Authors: Smalling KL, Reeves R, Muths E, Vandever M, Battaglin WA, Hladik ML, Pierce CL | Date: 2014 | Outlet: Science of the Total Environment | Format: .PDF
Among the multiple stressors potentially affecting the presence of amphibians across agricultural landscapes, habitat loss and exposure to pesticides are likely primary factors contributing to amphibian decline. Conservation efforts have attempted to restore wetlands lost through landscape modifications with the aim of reducing contaminant loads in surface waters and providing quality habitat to wildlife. However, the benefits of this increased wetland area, perhaps especially for amphibians, may be negated if habitat quality is insufficient to support persistent populations. We examined the presence of pesticides and nutrients in water and sediment as indicators of habitat quality and assessed the accumulation of pesticides in tissue of two native amphibian species Pseudacris maculata (chorus frogs) and Lithobates pipiens (leopard frogs) at six wetlands (3 restored and 3 reference) in Iowa, USA. Restored wetlands are positioned on the landscape to receive subsurface tile drainage water while reference wetlands receive water from overland run-off and shallow groundwater sources. Concentrations of the pesticides frequently detected in water and sediment samples were not different between wetland types. The herbicide atrazine was detected in 100% of the water samples and in some instances at concentrations high enough to potentially cause reproductive effects in leopard frogs. Nutrient concentrations were higher in the restored wetlands but lower than concentrations thought to cause lethality in frogs. Seventeen pesticides were detected in tissue samples with concentrations ranging from 0.08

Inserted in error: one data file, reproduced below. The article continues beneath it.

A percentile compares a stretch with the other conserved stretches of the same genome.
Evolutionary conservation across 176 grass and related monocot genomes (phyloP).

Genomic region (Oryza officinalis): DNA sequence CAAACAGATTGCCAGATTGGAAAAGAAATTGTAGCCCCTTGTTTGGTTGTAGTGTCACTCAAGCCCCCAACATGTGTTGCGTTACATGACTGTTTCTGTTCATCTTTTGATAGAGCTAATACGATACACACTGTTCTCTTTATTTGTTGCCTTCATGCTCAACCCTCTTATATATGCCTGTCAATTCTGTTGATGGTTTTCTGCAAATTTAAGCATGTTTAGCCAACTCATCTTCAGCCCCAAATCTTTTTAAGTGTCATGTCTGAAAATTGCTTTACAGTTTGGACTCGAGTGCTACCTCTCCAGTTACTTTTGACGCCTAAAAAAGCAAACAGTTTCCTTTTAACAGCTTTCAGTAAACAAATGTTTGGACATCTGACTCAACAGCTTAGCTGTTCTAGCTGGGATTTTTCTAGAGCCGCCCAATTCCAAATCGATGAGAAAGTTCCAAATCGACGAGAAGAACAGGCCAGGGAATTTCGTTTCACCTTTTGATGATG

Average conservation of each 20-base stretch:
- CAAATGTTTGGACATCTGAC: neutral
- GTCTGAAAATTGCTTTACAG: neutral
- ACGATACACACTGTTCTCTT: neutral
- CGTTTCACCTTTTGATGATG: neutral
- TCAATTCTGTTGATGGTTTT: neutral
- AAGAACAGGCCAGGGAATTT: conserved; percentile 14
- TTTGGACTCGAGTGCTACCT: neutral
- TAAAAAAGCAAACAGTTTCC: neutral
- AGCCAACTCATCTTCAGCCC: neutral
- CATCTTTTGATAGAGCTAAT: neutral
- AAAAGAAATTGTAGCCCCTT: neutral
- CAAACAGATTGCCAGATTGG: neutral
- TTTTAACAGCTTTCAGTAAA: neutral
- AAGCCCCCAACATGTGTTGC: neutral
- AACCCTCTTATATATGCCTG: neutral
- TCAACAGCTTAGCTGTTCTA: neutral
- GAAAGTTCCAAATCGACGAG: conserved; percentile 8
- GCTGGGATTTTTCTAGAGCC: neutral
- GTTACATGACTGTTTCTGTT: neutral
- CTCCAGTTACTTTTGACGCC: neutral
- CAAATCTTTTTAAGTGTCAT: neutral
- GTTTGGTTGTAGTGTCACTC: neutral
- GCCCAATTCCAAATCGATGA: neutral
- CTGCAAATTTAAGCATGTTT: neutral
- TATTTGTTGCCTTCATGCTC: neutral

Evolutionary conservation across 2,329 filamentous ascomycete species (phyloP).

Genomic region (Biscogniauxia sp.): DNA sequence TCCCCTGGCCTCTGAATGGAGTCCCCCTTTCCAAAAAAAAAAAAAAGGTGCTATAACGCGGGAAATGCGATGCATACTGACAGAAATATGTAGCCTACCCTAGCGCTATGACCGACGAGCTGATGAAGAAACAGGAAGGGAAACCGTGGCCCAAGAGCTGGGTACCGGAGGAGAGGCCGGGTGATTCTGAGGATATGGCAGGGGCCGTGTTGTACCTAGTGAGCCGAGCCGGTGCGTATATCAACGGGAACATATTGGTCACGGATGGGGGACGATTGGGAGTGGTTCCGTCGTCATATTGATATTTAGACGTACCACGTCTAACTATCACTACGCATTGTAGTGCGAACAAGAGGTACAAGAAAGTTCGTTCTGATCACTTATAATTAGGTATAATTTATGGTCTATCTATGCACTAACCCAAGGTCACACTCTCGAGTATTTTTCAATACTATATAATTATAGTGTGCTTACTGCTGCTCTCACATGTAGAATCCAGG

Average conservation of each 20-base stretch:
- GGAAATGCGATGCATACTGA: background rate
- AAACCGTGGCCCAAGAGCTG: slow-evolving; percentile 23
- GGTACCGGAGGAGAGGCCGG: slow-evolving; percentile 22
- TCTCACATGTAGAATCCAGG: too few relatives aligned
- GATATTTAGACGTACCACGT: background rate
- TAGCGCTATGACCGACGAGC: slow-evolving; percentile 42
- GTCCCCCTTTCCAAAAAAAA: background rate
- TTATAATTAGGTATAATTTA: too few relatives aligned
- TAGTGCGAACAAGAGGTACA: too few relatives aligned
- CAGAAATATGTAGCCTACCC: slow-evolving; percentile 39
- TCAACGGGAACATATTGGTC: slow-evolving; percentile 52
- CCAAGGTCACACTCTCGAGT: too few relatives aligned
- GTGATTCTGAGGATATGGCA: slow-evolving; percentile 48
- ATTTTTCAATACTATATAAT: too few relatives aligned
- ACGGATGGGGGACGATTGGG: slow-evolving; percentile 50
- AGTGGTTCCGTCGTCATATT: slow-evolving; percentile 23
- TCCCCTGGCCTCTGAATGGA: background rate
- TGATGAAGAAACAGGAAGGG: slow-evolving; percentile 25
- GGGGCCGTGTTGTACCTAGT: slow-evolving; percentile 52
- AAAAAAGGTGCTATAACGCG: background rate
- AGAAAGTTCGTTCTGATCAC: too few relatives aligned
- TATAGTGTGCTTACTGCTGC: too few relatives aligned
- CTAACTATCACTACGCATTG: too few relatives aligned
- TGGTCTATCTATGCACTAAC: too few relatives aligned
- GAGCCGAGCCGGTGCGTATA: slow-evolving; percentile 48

to 1,500 µg/kg wet weight. No significant differences in pesticide concentrations were observed between species, although concentrations tended to be higher in leopard frogs compared to chorus frogs, possibly because of differences in life histories. Our results provide information on habitat quality in restored wetlands that will assist state and federal agencies, landowners, and resource managers in identifying and implementing conservation and management actions for these and similar wetlands in agriculturally dominated landscapes.